What are you thinking about marriage in little age

This is the first of a two-part blog on how we may unwittingly enable our spouses to be either too responsible, or under-responsible. In Part I, I will focus on how over-responsible spouses play a direct role in allowing their partners to do less, while burdening themselves. In Part II, I will examine the ways in which less responsible spouses put over-responsible mates to work, and the developmental price they pay for their irresponsibility.

It’s alarmingly common to be presented in marital therapy with an over-responsible mate married to an under-responsible one. It’s a dynamic similar too Sager and Hunt’s (1979) parental-childlike relationship. Over-responsible partners are easy to spot. After all, they’ve initiated the therapy. The under-responsible may request treatment but usually under duress from the over-responsible. The over-responsible have a tendency to readself-help books and relentlessly cajole the under-responsible to do the same…which rarely works. The over-responsible aren’t always the bread winners, but many are. They tend to initiate sex…and just about everything else. The over-responsible almost always appear exhausted and exasperated in treatment; by the time they get to my office they are fed up and threatening separation or divorce.

The over-responsible have plenty of training before they marry. Oftentimes they were parentified in their families of origin or given age-inappropriate responsibility (Betchen, 1996; Boszormenyi-Nagy, 1965). For example, as a child or adolescent the over-responsible mate may have had sick parents or siblings that merited care. In some cases, they were enlisted, as the eldest or most competent children, by infantile or irresponsible parents who encouraged them to take over parental duties. One client reported that her parents immigrated to the United States but failed to assimilate. She said that from the time she was a little girl she served as her parent’s mediator and interpreter. And some over-responsible mates were born of elderly parents who chronically depended on them. Sounds exhausting doesn’t it? In extreme cases it robs one of childhood. But upon closer look, the over-responsible often mightily contribute to their burdens.

It seems the over-responsible relish being in charge despite the load they claim it to be. And therein lies the rub: The over-responsible spouse wants it all: to be in charge with less stress and responsibility—a real conflict. And they happen to be terrible at compromise. One chief defense is to say that they would gladly give up some responsibility but fear the job wouldn’t get done. What they really mean is that nobody can do it the way they can—a nice way to stay miserably in charge. The over-responsible will be the first to tell you how they do most, if not all of the chores in the house. They fail to admit however, that at times they block anyone else from taking over. When they do give others a chance to help, they can be so critical, their help quits. The over-responsible are famous for firing maid after maid or rendering their assistants at work useless. Over-responsible spouses are somewhat sadomasochistic. Their sadism comes out in the hypercritical, belittling of their spouse and the thwarting of their growth. The masochism is displayed in the enormous burden and stress that they put on themselves by rejecting significant relief. I use the word significant because another defense the over-responsible use is to accept a certain amount of help, but not nearly enough to change the dynamic of their relationships in any significant way.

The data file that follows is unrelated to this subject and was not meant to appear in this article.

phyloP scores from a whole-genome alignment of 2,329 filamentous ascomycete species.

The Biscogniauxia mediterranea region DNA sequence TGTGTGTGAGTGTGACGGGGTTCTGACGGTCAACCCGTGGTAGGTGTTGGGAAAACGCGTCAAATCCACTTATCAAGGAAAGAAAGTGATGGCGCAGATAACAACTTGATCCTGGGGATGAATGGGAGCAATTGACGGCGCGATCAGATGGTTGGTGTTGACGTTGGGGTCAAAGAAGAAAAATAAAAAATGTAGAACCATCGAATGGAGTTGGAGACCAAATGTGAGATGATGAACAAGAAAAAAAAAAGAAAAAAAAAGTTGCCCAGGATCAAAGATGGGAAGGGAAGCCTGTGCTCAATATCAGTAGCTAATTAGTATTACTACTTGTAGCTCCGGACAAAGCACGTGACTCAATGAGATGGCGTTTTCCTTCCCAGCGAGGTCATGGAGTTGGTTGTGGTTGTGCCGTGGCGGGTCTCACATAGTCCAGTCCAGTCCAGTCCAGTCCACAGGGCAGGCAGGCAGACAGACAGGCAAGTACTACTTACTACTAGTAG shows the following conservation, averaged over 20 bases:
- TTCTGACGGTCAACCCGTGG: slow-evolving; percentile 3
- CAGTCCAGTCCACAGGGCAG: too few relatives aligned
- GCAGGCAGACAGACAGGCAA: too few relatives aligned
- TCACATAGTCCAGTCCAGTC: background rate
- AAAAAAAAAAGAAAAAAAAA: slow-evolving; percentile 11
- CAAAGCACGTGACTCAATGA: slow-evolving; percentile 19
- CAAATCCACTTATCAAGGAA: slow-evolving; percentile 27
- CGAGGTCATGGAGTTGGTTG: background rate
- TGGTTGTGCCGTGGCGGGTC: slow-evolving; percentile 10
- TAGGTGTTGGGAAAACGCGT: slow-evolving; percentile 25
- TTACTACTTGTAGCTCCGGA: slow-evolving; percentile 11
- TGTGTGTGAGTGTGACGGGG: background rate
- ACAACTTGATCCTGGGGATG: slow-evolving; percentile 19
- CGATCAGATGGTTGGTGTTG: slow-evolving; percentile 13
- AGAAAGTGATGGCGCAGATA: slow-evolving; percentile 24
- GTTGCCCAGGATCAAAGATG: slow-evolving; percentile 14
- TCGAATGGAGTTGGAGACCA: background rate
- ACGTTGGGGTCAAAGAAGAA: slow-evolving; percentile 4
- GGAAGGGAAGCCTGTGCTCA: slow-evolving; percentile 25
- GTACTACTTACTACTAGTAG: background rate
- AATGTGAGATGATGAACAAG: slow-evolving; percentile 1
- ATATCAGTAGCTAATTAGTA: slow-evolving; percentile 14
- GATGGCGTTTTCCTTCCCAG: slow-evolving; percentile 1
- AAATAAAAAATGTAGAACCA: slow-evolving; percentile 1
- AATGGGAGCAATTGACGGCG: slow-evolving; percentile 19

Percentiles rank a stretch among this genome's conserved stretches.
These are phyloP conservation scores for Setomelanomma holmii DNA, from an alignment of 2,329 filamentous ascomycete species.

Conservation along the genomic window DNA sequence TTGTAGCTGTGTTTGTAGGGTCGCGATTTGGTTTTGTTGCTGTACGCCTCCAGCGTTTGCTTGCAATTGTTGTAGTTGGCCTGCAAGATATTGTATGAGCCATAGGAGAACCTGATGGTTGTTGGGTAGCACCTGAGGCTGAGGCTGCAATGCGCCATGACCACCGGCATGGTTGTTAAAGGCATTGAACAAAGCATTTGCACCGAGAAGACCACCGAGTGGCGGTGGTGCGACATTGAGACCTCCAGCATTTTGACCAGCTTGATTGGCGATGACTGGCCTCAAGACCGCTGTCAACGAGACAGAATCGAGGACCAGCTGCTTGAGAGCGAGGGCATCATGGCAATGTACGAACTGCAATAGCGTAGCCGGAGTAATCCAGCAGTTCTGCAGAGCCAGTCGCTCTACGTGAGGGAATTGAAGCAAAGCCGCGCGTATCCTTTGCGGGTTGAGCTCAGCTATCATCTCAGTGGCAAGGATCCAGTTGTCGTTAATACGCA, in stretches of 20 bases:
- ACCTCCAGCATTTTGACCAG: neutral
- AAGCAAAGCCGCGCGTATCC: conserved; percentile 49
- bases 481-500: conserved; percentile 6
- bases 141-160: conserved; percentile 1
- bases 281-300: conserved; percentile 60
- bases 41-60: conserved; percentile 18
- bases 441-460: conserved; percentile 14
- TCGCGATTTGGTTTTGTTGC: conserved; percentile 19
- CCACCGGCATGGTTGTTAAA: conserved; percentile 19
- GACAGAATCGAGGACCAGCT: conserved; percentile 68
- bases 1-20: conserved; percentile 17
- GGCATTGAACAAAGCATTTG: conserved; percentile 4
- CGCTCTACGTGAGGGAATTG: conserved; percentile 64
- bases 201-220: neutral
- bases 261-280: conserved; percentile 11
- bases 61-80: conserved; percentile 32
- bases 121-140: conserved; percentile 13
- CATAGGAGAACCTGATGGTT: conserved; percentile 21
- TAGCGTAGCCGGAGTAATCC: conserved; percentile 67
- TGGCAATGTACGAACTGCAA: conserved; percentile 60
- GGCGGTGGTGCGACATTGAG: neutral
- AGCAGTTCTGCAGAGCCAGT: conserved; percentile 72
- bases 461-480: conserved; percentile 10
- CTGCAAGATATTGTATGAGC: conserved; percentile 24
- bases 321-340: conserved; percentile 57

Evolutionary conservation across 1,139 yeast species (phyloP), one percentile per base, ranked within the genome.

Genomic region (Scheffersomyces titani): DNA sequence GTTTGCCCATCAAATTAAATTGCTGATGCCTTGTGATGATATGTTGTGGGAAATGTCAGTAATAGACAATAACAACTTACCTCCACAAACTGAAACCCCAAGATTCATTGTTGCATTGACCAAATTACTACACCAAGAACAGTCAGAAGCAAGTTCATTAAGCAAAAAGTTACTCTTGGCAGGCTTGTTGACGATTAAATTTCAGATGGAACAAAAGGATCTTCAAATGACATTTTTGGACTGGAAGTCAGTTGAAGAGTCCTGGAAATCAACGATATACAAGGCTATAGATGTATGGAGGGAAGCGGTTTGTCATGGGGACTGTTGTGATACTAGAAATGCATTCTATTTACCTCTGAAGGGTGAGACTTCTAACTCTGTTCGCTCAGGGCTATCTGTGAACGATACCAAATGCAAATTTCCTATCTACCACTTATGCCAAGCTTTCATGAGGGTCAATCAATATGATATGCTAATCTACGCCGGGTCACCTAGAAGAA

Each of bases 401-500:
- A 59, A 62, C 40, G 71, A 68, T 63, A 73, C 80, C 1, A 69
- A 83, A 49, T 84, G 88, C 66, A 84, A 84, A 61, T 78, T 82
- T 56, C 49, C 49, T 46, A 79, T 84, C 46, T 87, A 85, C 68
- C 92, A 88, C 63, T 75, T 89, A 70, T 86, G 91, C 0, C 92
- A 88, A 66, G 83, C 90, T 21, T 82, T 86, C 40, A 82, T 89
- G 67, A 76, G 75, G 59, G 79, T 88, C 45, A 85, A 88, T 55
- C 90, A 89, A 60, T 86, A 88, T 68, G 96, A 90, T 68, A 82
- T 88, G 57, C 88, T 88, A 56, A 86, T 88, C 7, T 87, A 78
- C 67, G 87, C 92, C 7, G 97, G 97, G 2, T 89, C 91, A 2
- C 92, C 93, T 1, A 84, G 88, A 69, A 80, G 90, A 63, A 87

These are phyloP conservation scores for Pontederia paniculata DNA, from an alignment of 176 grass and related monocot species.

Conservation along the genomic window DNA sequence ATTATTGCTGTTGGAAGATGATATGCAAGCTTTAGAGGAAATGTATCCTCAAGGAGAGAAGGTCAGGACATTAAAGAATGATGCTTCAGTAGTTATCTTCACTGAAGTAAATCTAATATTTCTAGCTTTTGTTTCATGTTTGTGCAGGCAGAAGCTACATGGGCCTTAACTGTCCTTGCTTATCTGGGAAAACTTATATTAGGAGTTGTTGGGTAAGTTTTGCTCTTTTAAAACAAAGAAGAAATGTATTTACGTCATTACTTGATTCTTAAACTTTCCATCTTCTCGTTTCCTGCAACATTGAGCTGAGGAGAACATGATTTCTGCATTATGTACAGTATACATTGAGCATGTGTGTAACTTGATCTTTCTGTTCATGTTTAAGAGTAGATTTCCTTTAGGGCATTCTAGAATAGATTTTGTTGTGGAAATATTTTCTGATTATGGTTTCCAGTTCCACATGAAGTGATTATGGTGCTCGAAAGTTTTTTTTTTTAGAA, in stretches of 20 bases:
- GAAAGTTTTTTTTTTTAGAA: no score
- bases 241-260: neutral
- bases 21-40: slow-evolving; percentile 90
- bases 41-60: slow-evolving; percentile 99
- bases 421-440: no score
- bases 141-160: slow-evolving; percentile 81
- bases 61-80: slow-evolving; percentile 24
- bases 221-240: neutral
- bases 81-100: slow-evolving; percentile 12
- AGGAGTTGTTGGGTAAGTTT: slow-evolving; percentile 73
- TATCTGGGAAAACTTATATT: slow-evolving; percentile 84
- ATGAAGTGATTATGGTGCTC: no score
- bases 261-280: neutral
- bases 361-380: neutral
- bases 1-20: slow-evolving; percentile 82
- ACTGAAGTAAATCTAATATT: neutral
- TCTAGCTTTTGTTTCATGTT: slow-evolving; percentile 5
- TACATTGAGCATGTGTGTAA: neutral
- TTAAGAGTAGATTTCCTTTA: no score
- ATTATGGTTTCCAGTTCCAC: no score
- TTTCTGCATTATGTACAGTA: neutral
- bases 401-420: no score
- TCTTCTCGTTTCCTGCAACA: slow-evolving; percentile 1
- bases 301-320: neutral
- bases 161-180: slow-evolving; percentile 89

I want to make it clear that I’m not suggesting that the over-responsible are terrible people. They can be extremely competent, “take charge” individuals who get things done. They’ve been trained from a very early age to be great administrators, and if they don’tburn out too young they can be quite successful. Many also have very good hearts and mean well. Some over-responsible spouses are simply victims of bad luck or circumstances, such as the chronic illness of a spouse or child. Nevertheless, they still remain poor at lightening their loads. It’s not hard to feel sorry for someone who has such difficulties setting limits. From what I can tell, most of their enabling is unconscious.